Work & Purpose

How You Can Find Those ‘Hidden’ Jobs

Stop submitting resumes online and start going face-to-face

(This article previously appeared on the PBS NewsHour site.)

In this special PBS NewsHour Making Sense edition of Ask The Headhunter, Nick Corcodilos shares insider advice and contrarian methods for landing and keeping the right job:

Question: There are a few companies I’d like to work for to which I have submitted my resumé. Recently I went to an industry-related meeting and I met a hiring manager at one of these companies. He wants me to interview with him and I explained that I had already submitted my resumé for a job with his group three months ago. He said he had never seen it. It seems that even if you’re qualified, HR can’t read and forward your resumé to the right manager. How do you identify who the appropriate managers are inside a large company?
Nick Corcodilos: Oh, I love your question! It comes with a built-in answer and it’s staring you in the face. Better yet, it’s an answer that summarizes so much of what we talk about here on Ask The Headhunter.

(MORE: Job Search Tweaks to Find Work in 2015)

Why are you confused about identifying the right managers? When you go to industry or professional meetings, conferences or training programs, the managers are right in front of you. That’s where you’ll meet people who want to work with you. That’s how you’ll cut through the HR red tape. It’s how to make the personal contacts that render the HR channel — and job boards and automated applicant tracking systems — unnecessary.
Managers read resumés that HR gives them. But they prefer to interview and hire people they’ve already met in a professional context. (See “Is ‘Whom You Know’ the Wrong Way to Get Hired?”) To avoid HR and its inability to judge candidates, you must go meet managers where they hang out.
Goal 1: Get a Meeting 
Your challenge, while you’re standing there in front of the right manager, is to schedule a meeting. Ask for it. Ask what day the manager would like to interview you. Get the manager’s phone number and email address. Follow up to confirm the meeting. Include your resumé so you’re sure the manager has it. Notice that HR is not involved. (The manager can bring in HR if necessary. It’s not for you to worry about.)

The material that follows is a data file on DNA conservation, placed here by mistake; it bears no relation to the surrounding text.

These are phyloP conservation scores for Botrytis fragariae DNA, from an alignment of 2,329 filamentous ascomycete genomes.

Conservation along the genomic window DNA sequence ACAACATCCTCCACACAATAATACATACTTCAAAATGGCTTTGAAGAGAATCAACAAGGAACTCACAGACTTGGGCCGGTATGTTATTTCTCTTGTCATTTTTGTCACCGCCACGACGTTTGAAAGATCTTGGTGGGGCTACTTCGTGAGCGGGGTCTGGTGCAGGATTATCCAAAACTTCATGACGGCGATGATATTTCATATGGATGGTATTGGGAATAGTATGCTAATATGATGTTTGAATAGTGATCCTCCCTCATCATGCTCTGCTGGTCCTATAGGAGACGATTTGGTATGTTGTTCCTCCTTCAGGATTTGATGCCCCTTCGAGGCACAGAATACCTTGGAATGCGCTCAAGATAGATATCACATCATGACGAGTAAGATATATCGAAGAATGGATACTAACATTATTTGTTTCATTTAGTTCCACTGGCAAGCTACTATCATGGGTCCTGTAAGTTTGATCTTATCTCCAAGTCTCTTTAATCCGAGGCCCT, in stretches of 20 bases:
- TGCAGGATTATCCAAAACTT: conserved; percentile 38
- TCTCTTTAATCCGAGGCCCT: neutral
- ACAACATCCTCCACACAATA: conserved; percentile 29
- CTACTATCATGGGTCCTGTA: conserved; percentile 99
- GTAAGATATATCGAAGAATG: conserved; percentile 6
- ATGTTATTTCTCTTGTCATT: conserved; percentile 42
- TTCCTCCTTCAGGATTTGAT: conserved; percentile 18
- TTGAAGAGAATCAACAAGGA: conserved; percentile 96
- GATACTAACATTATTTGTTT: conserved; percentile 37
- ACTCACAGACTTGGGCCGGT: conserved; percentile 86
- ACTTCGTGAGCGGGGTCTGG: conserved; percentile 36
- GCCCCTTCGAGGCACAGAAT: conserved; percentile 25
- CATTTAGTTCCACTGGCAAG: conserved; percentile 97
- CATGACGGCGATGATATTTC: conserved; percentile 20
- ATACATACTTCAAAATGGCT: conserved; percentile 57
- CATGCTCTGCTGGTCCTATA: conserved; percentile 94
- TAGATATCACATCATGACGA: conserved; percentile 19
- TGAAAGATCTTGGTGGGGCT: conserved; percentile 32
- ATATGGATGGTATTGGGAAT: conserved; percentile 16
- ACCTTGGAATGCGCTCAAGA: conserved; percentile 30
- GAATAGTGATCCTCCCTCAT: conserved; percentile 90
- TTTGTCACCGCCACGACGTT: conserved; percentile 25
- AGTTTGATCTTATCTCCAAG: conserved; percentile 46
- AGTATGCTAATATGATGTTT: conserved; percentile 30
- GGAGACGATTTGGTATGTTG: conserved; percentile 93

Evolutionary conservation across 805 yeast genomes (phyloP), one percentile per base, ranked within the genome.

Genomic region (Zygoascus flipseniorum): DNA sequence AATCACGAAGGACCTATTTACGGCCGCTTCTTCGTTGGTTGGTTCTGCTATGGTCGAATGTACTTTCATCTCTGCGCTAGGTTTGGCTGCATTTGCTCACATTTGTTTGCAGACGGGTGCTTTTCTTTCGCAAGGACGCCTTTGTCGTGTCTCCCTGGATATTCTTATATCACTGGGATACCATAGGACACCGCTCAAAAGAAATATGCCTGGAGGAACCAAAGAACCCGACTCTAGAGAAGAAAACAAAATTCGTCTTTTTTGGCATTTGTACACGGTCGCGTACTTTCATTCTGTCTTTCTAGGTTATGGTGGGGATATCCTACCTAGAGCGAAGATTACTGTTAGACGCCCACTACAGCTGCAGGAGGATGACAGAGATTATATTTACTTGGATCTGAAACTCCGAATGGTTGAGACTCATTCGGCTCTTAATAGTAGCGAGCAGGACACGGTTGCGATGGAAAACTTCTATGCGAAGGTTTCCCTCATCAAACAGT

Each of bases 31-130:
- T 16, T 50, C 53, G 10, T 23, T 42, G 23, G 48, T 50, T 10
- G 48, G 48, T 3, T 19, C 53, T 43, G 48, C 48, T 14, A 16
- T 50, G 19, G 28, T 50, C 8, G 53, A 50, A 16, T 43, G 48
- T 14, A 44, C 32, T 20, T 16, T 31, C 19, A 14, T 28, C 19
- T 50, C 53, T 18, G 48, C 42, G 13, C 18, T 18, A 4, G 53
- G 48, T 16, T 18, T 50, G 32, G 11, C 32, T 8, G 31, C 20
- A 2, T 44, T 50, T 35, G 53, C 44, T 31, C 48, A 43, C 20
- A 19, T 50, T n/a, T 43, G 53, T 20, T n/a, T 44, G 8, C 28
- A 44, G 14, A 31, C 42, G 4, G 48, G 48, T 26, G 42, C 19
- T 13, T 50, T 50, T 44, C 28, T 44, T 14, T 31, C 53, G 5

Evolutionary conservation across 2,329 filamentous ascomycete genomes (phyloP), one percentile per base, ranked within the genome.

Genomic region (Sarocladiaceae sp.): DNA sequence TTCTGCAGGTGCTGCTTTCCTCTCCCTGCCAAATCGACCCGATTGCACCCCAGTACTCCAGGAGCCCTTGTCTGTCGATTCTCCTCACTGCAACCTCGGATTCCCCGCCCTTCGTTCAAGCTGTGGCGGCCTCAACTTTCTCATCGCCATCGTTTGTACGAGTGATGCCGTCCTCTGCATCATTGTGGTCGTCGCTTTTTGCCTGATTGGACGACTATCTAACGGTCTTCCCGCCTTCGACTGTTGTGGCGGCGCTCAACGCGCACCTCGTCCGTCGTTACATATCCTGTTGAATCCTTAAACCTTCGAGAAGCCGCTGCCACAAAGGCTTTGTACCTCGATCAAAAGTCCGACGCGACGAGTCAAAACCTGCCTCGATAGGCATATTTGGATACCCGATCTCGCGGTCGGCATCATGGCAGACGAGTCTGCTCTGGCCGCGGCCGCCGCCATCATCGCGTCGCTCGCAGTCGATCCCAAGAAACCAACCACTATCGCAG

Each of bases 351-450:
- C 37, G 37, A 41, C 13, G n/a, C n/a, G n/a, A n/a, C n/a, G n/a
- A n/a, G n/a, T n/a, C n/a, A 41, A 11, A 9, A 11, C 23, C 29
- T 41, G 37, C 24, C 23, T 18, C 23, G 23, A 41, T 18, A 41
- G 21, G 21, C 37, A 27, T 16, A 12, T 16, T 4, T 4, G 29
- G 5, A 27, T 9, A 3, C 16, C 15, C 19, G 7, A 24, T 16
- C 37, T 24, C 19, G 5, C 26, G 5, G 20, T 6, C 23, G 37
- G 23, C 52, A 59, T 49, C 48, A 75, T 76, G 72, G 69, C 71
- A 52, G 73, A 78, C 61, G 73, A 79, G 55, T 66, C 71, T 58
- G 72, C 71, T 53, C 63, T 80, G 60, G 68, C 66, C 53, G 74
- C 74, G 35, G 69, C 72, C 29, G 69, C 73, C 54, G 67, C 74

Focus all your efforts on going to places where good managers are, and meet them. Let them recruit you. That’s where real “career power” lies.
Of course, you could also suggest an impromptu interview right then and there, after the meeting you’re both attending.

(MORE: How to Get Your Resume Read By an Employer)

Right Place, Right Time

It’s so refreshing to meet a manager at a professional function who can actually schedule an interview with you. Why would you ever want to send out another resumé with the hope that the right manager will ever see it?
People wonder where so-called “hidden jobs” are hidden. In fact, they’re not hidden at all. They’re just invisible until you actively go look for them by talking with insiders who would love to help a company fill them, if only they knew enough about you to refer you. In “Fearless Job Hunting, Book 3: Get in The Door,” I offer this suggestion about how to make more such contacts:
Jobs come from people who know you. Look for articles written by (or about) people who work at your target company. ([Many] articles usually include a brief bio about the author.) Email or call. Ask about the article they wrote and about their company. Get some recommendations about who else you might talk with, either at that company, or in another.
Here’s the big secret: Don’t ask for a job lead. Instead, talk shop! Talk about ideas in the article, about your work, and about the work the insider does. While your competition is busy emailing resumés, you’re developing a relationship with someone who does the work you want to do, who can actually help you. Suddenly, an insider knows you because you took time to get in touch to talk shop. It’s in such conversations that hidden jobs surface.
Awkward, But It Works
Some may complain that this “personal contacts” approach to managers is unfair, awkward and impossible for some people to use. I say it’s a matter of practice and being willing to do the work required to introduce yourself to an employer in a credible, honest way.
To explore other ways to make productive contacts like this, see “Meet the Right People.”
Send your questions to Nick, and join him for discussion every week on Making Sense at the PBSNewsHour site.

Nick Corcodilos started headhunting in Silicon Valley in 1979 and has answered over 30,000 questions from the Ask The Headhunter community over the past decade. He invites readers to subscribe to his free weekly Ask the Headhunter© Newsletter. His in-depth “how to” PDF books are available on his website. They include How to Work With Headhunters; How Can I Change Careers?; Keep Your Salary Under Wraps and Fearless Job Hunting.

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